AEB SYSTEMS: Safe in the city
09 May 2013
Jowsey suggests, too, that fleet operators could be looking at an annual saving of around £200 per car for typical, upper medium models fitted with AEBs as standard. He cited an average vehicle in insurance group 33 with an annual cost of £1525 and an identical one in group 28 at £1330.
"If you've got a fleet of 50 cars and that applies to, say, half of them, then it's something that's really worth thinking about," he says. "If
I were managing a fleet, that's the sort of thing I'd be hoping to have on the cars."
He concludes that the economies offered by AEBs highlight the fact that there are serious savings to be made by scrutinising insurance policies and picking the right vehicles: "Insurance is another really good example of 'it's easy to leave it'. [fleets] need to be aware and they need to be more proactive in getting vehicles that are appropriate."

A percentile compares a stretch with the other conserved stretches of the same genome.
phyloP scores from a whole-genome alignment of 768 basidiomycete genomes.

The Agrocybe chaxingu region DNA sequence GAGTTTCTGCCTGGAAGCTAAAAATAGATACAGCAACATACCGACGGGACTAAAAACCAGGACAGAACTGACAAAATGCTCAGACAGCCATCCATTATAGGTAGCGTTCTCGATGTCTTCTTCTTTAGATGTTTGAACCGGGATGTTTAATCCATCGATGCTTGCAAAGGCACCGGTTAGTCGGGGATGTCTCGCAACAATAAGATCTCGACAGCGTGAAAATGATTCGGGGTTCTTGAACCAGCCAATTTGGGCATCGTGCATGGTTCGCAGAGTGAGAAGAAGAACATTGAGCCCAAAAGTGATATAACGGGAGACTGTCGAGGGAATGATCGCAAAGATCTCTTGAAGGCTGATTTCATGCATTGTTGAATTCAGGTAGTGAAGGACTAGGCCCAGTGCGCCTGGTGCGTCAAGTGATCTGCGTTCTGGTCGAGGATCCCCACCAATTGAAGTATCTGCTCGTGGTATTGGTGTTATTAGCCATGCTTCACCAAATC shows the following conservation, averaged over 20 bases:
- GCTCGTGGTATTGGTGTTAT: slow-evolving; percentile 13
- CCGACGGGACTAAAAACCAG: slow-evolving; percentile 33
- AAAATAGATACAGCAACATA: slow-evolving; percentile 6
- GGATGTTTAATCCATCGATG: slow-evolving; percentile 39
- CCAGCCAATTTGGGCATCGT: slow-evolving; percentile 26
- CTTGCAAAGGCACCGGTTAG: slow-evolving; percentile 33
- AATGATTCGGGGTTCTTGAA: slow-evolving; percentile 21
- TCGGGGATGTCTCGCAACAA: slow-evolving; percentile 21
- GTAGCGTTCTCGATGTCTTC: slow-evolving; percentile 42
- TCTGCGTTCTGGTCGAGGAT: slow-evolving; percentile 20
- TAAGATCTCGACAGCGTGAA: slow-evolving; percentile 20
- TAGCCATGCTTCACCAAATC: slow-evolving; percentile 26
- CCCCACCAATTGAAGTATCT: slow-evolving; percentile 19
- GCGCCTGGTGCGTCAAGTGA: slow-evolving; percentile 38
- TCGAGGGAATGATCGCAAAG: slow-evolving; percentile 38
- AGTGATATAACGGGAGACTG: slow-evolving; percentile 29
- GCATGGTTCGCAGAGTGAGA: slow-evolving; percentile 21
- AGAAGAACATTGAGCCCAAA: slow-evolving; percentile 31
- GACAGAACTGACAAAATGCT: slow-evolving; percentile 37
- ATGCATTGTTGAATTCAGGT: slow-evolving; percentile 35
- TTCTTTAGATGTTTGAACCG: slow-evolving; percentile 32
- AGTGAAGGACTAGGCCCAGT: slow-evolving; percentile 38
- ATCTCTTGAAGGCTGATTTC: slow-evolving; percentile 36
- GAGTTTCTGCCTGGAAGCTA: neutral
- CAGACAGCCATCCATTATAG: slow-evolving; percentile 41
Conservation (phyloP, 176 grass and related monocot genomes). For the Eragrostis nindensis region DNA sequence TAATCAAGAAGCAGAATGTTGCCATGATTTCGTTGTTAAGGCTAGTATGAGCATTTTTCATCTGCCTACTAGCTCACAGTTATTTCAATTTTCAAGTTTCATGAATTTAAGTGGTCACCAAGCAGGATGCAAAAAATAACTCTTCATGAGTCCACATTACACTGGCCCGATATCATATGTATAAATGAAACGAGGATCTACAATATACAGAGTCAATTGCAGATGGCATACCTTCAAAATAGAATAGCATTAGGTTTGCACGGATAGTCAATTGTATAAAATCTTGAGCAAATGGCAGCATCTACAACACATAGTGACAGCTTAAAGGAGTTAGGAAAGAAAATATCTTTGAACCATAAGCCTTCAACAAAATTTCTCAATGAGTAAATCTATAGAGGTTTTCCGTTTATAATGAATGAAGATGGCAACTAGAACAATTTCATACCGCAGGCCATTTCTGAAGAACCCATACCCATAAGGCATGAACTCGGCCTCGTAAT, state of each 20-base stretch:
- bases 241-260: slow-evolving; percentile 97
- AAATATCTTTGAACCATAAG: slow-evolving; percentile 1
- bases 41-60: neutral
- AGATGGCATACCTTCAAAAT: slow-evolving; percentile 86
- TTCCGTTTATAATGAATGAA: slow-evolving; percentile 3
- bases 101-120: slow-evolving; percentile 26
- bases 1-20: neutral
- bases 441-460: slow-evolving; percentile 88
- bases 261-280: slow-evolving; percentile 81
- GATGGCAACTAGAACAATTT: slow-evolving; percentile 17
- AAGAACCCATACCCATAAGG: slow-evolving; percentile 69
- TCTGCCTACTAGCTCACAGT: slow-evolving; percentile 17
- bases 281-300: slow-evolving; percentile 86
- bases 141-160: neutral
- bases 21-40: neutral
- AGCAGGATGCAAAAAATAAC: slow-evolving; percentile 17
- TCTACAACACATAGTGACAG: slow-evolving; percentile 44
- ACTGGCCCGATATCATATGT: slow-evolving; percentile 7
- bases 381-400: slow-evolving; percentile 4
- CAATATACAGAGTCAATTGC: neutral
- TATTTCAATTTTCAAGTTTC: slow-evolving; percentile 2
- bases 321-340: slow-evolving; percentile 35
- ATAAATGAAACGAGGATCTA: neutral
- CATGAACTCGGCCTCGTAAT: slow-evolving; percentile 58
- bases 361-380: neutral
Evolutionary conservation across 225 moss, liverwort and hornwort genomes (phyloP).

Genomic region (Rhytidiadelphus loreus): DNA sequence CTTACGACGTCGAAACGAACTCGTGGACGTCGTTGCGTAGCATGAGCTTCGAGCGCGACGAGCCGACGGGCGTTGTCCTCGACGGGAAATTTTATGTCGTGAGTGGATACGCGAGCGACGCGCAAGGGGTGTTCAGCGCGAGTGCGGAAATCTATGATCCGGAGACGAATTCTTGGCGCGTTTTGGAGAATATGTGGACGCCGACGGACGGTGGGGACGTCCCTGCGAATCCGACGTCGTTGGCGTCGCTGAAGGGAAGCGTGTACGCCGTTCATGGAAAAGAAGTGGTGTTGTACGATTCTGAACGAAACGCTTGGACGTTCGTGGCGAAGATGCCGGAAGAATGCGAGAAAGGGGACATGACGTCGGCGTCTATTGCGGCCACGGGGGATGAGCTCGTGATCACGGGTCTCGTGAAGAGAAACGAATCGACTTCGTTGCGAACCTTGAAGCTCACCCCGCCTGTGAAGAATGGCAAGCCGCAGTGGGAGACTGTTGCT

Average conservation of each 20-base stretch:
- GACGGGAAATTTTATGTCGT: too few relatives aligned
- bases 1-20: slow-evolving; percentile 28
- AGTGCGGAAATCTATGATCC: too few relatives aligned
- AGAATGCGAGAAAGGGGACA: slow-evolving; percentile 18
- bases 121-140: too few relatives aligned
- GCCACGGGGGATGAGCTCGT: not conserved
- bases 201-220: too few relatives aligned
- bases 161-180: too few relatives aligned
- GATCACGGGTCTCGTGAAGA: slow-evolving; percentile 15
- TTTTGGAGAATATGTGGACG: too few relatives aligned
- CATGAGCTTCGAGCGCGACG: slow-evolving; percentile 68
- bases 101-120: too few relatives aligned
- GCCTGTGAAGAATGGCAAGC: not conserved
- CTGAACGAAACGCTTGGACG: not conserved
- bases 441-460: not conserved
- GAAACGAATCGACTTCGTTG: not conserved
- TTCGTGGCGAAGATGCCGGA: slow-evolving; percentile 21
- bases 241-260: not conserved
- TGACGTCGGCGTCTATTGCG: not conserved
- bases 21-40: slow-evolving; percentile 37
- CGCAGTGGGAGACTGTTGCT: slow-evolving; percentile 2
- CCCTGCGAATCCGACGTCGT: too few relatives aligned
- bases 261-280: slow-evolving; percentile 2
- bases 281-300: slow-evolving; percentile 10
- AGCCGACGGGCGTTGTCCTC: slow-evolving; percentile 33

AEB: So, what is it exactly?
For those who have yet to hear of the technology, AEB uses a series of forward-facing sensors at the front of the car to detect an imminent collision. The system constantly monitors the road ahead and if it believes the car is about to hit something, it emits an audible warning. If there's no time, it will automatically apply the brakes and bring the car to a halt.
Not every version is identical, but the vast majority of them operate at speeds of around 30mph or less, hence why they're often stamped with the word 'city' by car manufacturers (Volvo's system is known as City Safety, while Mazda calls its version Smart City Brake Support). The reason for this is that according to UK safety organisation Thatcham, 75% of crashes occur at less than 20mph.